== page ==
A hidden-fee scheme federal prosecutors say was orchestrated by a former State Street Corp. executive cost the United Kingdom’s Royal Mail Pension plan 10 times more than it had expected to pay for a massive transaction, a Massachusetts jury heard Wednesday morning.
Investors in Osiris Therapeutics Inc. told a Maryland federal judge on Tuesday that they had reached an $18.5 million settlement with the biotech research company over allegations it artificially inflated reported revenues and misled shareholders about its revenue growth.
A Chicago-based immigration attorney accused by the U.S. Securities and Exchange Commission of pocketing money from foreign investors seeking EB-5 visas urged an Illinois federal court Tuesday to rethink a decision barring him from representing several supplemental defendants in the case, rebutting contentions that there is a conflict of interest.
Insys Therapeutics Inc. and its top brass largely lost their bid to boot an investor's fraud suit Tuesday when a New York federal judge found the complaint had adequately tied the company's alleged misstatements to a concrete loss, allowing the proposed shareholder action accusing Insys of overstating its fentanyl spray's financial strength to move forward.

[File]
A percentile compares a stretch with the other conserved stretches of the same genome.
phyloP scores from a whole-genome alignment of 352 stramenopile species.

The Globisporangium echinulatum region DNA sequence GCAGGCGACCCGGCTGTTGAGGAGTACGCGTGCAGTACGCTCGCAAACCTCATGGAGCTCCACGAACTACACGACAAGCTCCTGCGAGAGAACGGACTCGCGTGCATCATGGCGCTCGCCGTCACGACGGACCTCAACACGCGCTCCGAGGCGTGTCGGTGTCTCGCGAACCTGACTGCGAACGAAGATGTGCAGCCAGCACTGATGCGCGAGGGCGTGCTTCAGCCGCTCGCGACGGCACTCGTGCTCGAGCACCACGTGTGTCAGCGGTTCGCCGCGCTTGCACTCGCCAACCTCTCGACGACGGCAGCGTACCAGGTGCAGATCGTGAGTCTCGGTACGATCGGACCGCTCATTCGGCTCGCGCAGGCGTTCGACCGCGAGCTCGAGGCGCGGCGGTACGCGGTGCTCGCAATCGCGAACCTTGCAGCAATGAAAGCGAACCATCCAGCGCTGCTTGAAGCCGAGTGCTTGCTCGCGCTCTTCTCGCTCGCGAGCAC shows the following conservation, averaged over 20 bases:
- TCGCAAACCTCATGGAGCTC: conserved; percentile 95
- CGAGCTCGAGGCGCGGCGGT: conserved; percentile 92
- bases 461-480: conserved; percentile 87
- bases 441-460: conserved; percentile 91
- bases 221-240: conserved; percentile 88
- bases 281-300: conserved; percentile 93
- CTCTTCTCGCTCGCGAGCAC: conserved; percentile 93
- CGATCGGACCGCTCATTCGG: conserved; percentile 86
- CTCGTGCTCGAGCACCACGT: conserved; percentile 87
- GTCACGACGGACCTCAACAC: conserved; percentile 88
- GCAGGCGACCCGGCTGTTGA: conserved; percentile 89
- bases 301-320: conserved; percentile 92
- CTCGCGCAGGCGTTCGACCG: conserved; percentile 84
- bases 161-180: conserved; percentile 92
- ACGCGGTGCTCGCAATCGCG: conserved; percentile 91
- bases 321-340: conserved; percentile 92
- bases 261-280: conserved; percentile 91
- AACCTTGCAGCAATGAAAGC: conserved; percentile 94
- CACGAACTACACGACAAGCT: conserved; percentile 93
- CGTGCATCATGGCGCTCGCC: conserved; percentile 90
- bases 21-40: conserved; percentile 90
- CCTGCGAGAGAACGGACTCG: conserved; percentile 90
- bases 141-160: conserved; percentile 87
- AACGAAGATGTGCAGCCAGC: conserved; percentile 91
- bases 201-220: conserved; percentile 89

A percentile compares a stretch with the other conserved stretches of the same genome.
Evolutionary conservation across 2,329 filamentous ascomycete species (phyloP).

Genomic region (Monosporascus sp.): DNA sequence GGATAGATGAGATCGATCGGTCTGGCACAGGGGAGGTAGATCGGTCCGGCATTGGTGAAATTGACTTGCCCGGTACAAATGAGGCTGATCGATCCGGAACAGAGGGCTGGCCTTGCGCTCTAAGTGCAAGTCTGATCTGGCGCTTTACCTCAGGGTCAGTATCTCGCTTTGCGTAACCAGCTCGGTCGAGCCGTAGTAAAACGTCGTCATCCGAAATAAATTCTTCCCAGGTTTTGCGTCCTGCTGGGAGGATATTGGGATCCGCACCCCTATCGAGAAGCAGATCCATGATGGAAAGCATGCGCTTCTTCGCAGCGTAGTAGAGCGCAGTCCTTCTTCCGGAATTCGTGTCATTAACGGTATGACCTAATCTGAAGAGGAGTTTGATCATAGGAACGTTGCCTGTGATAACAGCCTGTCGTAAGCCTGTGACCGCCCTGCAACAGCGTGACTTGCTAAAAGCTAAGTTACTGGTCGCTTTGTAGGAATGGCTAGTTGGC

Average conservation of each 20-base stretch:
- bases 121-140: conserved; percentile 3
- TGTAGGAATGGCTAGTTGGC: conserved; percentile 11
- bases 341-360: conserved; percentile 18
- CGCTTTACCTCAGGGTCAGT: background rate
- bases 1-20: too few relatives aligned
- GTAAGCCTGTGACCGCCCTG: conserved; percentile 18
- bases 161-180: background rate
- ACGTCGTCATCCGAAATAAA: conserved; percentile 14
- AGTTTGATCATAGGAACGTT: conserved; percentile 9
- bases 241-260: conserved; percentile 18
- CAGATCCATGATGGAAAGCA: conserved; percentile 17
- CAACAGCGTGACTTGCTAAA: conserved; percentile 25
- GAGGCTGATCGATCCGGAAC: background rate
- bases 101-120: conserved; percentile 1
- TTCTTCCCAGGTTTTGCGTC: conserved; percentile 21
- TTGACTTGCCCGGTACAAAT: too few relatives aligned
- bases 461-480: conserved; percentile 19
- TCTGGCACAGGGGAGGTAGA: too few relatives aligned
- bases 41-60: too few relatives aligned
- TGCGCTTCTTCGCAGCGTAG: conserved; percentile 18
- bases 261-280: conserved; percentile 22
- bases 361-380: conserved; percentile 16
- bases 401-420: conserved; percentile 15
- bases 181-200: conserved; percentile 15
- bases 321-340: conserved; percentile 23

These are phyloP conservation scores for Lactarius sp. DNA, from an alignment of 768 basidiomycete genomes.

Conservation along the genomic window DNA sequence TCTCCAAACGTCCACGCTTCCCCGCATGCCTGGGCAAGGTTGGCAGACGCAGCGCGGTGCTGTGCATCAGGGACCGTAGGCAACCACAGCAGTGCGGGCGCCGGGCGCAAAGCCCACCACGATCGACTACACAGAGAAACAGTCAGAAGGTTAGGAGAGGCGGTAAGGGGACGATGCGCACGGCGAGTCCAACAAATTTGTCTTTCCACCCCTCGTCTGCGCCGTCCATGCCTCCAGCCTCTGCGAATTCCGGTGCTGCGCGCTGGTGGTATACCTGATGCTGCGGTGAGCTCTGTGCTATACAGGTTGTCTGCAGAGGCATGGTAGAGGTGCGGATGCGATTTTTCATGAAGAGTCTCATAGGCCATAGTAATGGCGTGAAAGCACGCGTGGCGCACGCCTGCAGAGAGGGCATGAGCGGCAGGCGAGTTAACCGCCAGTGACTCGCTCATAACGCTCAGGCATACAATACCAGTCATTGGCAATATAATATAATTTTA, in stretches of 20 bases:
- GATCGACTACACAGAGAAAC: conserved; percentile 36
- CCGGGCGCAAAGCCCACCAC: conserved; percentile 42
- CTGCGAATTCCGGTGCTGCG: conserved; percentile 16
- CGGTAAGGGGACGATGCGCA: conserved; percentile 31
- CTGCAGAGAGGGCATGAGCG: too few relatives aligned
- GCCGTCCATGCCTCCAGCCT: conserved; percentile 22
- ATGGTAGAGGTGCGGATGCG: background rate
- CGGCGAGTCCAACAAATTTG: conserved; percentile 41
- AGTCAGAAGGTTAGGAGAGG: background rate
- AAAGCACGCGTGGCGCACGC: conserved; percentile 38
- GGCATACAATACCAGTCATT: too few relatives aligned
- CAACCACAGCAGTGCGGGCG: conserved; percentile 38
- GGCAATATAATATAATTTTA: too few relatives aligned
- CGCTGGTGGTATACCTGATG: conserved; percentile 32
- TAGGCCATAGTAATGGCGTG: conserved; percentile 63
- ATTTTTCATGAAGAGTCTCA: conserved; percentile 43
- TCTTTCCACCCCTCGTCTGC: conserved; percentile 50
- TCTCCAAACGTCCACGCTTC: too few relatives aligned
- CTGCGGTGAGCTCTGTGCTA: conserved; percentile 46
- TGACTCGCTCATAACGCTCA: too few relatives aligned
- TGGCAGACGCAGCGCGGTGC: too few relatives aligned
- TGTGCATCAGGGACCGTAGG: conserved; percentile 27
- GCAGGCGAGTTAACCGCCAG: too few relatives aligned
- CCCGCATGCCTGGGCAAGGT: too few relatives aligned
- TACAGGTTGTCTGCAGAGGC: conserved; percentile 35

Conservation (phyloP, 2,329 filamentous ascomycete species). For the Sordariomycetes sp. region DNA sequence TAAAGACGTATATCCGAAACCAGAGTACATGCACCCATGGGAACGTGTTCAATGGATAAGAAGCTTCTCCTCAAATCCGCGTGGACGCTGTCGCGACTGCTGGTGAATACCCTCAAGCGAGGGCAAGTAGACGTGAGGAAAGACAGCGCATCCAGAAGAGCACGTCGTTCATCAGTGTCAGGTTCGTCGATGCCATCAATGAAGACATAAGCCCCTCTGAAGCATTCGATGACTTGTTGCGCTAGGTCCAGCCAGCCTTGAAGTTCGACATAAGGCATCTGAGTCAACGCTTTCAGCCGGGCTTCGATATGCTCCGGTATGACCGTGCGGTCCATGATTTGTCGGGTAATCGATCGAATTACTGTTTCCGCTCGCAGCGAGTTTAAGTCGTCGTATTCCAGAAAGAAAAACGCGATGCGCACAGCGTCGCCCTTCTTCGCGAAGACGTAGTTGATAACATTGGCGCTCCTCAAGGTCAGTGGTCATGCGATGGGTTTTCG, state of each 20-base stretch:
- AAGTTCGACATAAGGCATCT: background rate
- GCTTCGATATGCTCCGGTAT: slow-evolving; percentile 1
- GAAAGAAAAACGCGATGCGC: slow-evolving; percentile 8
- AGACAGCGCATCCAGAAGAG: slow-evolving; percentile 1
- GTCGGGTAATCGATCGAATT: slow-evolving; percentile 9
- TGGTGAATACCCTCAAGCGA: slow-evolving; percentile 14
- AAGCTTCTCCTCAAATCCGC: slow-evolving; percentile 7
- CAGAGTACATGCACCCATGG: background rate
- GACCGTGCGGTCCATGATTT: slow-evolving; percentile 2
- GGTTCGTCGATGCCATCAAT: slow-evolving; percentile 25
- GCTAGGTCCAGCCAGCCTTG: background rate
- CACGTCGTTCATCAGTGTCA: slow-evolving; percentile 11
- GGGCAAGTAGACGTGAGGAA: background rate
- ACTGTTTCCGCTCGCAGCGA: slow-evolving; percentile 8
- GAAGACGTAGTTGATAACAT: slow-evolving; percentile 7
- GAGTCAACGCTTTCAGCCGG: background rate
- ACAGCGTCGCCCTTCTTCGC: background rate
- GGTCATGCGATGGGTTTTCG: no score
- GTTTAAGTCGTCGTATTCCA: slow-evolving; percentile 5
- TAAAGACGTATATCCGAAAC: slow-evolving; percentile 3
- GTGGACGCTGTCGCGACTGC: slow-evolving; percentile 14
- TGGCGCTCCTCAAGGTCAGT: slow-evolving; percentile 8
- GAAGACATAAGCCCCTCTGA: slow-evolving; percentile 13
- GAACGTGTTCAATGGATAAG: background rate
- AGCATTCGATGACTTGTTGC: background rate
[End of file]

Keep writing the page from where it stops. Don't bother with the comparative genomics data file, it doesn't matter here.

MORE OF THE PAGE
A former Barclays PLC trader accused of illegally manipulating a key interest rate benchmark made an honest mistake when he asked colleagues to submit rates that would benefit the bank, his lawyer told a jury at a London crown court during closing arguments Wednesday.
Guess? Inc. has announced that co-founder Paul Marciano has resigned as executive chairman of the lifestyle brand after Glaser Weil LLP found he exercised “poor judgment” when communicating with models and photographers, adding that he and the company agreed to settle five individuals’ allegations of inappropriate conduct for $500,000.